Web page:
Young girls largely are being told to have unprotected sex. The young age at which girls become pregnant.
Female genital mutilation, which often entails the complete or partial removal of the clitoris, is not common in Malawi, though it can take place during similar rites of passage in other parts of Africa. But initiation can leave lasting trauma even without physical injury. The Malawi Human Rights Commission, a government agency, has reported that initiations impinge on girls’ rights to education, health, liberty, and dignity. The Commission further elaborates on some of these rituals, stating that girls are taught a dance known as chisamba “as a way of preparing them for their role of satisfying their husbands in bed,” and that they are made to perform this dance at the end of their initiation “bare-breasted in a very explicit manner as they are being presented to the whole community.” The study also notes, however, that initiation rites vary widely, and that in some communities girls attending initiation are advised not to have premarital sex.
Here in southern Malawi, where initiations are most widespread, girls are often married off as soon as they reach puberty and literacy rates are among the lowest in the country. In the district of Mangochi, which borders the lake, 48 percent of teenagers have begun bearing children—the highest incidence in Malawi. Mwandira says it is hard to persuade local leaders here and elsewhere in the country to stop a custom that has such a long history, especially since annual initiations for boys and girls have become a kind of industry.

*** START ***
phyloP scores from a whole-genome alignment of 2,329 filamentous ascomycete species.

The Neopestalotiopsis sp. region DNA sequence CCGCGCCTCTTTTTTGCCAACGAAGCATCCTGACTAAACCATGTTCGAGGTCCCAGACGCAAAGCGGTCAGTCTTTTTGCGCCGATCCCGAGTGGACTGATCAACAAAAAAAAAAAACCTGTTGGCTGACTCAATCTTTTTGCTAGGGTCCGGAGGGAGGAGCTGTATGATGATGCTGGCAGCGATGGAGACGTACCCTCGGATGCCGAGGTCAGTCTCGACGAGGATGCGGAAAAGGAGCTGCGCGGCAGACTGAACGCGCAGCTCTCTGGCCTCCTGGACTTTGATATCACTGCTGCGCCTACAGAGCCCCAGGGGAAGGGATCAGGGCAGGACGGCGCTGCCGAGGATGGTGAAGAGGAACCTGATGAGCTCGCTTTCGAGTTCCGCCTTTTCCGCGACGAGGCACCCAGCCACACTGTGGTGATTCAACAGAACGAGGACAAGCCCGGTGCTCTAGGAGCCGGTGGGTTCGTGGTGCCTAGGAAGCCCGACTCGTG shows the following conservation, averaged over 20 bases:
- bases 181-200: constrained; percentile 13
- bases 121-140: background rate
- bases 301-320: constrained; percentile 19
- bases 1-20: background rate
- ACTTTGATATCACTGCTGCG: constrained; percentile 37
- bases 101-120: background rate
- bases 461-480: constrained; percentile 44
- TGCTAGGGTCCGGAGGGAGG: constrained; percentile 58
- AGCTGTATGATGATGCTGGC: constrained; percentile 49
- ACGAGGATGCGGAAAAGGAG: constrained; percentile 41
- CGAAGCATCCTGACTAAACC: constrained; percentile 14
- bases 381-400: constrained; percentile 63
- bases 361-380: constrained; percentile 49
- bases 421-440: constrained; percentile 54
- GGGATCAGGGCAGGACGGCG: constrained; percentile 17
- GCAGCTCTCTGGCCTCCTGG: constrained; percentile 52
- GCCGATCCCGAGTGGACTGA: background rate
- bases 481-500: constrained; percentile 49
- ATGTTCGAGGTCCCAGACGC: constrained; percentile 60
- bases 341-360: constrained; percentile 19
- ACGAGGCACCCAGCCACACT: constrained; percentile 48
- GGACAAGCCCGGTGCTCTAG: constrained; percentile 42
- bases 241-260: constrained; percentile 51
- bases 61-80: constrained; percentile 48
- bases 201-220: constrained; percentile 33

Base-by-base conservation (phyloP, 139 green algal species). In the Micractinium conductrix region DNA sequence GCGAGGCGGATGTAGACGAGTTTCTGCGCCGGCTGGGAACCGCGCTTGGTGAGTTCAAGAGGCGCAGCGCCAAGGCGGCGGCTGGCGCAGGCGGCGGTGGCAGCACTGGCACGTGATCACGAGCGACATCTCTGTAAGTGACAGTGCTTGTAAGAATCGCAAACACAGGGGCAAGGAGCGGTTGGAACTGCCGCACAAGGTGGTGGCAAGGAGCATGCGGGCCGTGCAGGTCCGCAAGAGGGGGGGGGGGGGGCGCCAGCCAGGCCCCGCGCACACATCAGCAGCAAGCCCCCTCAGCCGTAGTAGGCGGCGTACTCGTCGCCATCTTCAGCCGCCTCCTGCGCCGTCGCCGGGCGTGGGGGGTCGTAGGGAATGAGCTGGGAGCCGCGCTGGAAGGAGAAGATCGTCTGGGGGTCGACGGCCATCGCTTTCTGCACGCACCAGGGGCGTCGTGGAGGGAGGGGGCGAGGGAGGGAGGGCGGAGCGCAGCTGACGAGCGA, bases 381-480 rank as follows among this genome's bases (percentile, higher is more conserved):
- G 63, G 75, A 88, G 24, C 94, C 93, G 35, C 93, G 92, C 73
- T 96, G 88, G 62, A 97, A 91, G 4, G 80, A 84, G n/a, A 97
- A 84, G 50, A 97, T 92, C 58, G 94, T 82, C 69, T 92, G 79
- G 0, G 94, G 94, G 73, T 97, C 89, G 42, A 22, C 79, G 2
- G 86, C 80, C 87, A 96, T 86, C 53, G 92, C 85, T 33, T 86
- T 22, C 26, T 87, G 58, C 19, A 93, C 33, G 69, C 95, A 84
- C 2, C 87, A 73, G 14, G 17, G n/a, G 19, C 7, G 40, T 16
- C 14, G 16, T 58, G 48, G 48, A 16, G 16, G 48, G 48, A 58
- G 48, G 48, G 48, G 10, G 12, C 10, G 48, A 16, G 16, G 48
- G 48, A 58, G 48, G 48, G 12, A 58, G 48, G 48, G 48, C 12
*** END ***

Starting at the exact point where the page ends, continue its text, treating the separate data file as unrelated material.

In the face of public scrutiny, those who have a vested interest in keeping the custom alive try to do so covertly. Initiation camps are held outside villages in temporary shelters built just for this purpose and then burnt to the ground once children are sent home, Mwandira says. Adults who aren’t involved in managing the camps are not permitted near them. What’s more, the girls who take part in initiations are loath to talk about them.
I spent a day in Mangochi, asking every young woman I could whether she had been initiated. Each time I got a shy smile and swift ‘no’ in response. This despite what Mwandira told me: “It’s not possible to live in Mangochi and not be initiated.”